Complexity Budgets

November 2020 · 3 minute read

I have a couple of really cool post ideas in the works. They use the concept of a complexity budget, which seems just a little too big to leave unstated or try to define in a footnote. So this is going to be a short post that describes what I mean by that without a ton of other context.

To interact with a human product in the way that its designer intended, one needs some amount of context1. This context–roughly “what you need to keep in mind while you’re using a thing”–is what I describe as complexity. A famous and apocryphal quote about system design goes, “Everything should be made as simple as possible, but not simpler.” The floor alluded to in that quote–that if you simplify something too much, it no longer works– is the idea of a complexity budget. System designers should try to make their systems as simple as possible to interact with, as long as the simplification doesn’t interfere with important aspects of the system2.

This isn’t a new idea, but it has applications and consequences worth exploring. The first of these is that a complexity budget can be a reason to make a system-design choice. One way to decide which of two features to add to a system is to estimate which one delivers the most extra value with the least added complexity. Just as it can be economically infeasible to build certain types of systems, it can be infeasible to build certain types of systems where the complexity required to use them outweighs their benefit (you could call this one category of economic infeasibility; I’m not sure it makes much difference).

A complexity budget applies to an interaction with a thing, not the thing itself. We can’t say what the complexity budget of “a spoon” is–are we talking about using it, making it, or something else? Most systems have a few different obvious complexity budgets to consider. For instance, a coffee shop includes a customer’s experience–how easy it is to order, etc–and a barista’s experience. These can be broken down further in whatever way is most convenient for the system designer–it might be useful to think about a complexity budget just for the graphic design for the menu.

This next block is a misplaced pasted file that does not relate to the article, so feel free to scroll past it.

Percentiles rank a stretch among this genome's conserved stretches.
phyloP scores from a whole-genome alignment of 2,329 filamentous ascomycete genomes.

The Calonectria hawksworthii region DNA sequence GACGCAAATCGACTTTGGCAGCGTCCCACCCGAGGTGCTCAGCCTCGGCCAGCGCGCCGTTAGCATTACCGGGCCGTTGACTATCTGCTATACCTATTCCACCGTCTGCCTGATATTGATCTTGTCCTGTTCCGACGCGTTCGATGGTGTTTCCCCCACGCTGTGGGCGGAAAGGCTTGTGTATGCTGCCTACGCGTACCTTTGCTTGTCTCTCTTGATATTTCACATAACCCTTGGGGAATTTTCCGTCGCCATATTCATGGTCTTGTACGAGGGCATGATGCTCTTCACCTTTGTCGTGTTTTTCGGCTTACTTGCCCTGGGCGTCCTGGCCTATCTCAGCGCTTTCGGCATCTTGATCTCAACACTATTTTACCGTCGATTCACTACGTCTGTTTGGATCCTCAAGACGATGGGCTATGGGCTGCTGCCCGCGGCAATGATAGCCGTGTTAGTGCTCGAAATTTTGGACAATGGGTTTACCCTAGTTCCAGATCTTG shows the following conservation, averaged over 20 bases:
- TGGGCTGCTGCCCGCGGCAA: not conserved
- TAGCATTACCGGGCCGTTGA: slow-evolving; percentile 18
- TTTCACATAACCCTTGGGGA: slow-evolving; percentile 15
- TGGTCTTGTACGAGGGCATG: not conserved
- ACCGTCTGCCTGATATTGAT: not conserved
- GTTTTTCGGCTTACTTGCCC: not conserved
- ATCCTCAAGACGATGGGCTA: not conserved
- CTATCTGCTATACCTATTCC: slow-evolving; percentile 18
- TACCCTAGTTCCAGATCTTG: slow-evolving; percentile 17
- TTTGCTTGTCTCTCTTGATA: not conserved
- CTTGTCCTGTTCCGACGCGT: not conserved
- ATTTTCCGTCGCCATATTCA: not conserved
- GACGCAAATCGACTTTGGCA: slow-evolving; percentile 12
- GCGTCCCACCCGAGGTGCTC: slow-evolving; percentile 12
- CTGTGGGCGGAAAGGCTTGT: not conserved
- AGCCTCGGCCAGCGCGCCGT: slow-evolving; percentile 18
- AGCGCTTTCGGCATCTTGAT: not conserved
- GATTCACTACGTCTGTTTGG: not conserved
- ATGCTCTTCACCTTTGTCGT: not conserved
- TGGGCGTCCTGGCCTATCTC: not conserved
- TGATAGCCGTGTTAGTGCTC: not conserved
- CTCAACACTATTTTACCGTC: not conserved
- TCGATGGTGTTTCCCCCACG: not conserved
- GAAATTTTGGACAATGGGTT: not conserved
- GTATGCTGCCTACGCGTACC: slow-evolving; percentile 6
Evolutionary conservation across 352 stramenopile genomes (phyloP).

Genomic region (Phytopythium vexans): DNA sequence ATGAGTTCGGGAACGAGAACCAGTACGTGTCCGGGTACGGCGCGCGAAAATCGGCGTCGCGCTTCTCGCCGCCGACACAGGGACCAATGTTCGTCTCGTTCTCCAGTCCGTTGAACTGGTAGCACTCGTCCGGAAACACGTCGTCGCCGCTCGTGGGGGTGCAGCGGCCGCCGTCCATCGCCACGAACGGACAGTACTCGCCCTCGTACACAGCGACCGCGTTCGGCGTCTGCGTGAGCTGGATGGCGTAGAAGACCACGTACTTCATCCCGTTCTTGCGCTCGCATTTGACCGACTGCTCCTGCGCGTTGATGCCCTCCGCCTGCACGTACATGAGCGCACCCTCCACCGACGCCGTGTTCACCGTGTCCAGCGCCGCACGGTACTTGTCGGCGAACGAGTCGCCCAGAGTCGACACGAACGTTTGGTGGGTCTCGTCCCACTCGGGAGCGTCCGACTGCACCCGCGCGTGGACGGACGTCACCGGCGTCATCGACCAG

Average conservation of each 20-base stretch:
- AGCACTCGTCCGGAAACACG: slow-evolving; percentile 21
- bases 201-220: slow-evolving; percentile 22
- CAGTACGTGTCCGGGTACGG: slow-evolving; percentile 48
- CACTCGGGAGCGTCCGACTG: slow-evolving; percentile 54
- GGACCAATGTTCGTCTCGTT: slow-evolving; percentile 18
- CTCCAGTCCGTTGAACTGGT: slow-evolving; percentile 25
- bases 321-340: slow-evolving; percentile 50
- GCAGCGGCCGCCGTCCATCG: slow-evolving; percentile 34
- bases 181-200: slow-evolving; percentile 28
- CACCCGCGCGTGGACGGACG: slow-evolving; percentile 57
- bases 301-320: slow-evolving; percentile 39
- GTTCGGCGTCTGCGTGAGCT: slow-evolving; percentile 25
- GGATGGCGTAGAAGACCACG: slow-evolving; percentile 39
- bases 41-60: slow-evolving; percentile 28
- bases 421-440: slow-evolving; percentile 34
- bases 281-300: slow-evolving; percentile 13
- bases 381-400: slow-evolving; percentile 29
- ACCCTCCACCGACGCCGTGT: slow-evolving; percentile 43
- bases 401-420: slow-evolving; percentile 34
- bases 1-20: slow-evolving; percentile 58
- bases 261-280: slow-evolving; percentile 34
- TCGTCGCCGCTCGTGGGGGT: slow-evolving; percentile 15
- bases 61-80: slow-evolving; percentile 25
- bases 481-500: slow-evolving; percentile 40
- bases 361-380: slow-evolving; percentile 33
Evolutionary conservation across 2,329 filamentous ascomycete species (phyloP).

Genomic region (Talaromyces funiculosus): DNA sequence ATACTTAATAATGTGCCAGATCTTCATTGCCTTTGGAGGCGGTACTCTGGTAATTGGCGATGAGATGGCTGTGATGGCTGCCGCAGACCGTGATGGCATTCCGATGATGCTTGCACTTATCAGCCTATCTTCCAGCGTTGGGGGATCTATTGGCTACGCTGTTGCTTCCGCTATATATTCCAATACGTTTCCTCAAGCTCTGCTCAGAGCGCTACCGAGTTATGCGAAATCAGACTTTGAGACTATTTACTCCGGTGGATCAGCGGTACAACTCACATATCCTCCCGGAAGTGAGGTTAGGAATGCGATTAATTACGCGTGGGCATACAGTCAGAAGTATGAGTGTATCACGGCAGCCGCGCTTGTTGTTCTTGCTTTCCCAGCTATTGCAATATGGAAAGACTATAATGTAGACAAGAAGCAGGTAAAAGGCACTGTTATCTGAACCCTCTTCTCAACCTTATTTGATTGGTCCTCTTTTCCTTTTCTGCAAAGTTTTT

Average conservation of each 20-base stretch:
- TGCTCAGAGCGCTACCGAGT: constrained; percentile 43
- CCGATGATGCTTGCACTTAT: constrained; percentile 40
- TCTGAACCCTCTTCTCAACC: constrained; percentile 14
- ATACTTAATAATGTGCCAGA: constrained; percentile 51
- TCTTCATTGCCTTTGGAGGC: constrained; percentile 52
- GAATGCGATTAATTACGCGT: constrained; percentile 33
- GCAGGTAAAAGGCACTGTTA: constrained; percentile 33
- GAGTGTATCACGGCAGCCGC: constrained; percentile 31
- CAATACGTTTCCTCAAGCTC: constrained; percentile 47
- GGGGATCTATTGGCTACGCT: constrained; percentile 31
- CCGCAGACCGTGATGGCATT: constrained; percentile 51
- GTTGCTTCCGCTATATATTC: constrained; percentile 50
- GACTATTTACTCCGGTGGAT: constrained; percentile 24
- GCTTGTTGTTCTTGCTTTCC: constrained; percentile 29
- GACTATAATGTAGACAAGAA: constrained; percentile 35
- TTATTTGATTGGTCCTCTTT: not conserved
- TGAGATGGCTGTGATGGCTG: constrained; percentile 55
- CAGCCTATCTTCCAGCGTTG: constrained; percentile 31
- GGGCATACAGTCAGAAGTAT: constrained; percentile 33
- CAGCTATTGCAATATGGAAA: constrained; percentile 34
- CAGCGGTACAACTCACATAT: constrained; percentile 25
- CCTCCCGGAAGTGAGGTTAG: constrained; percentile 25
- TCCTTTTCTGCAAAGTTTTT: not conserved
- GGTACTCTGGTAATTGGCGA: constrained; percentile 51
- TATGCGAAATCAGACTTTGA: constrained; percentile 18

In software, it can be easy to overlook one very important complexity budget: the complexity involved in trying to understand, change, or update a system. This is often visible in services that prioritize fast initial deployment over other design considerations. Such a system can be deployed easily, but making changes or updating to a new version is a daunting prospect. A system can also acquire complexity over time as pieces are added. When this happens, people who already know the system may not be able to accurately perceive its complexity until they try to explain it to a beginner. Finally, there is a complexity budget inherent in trying to make a new system–the system that gets produced can’t exceed the skills, capabilities, and attention of the team that builds it.

I use this idea a lot, both when exploring design ideas for new things and when trying to understand existing systems. I’m working on a longer post exploring the history of some foundational concepts in the contemporary internet, and there are several weird choices that make perfect sense when you look at them in terms of their relationship to a complexity budget that was relevant when they were made.


  1. For the sake of argument, we will also say that it’s possible to identify a kind of local context–context about a specific object or system that is sufficient to interact with it. ↩︎

  2. I’ll again plug Fred Brooks’ “No Silver Bullet–Essence and Accident in Software Engineering” (PDF) as a great discussion of an overlapping idea. ↩︎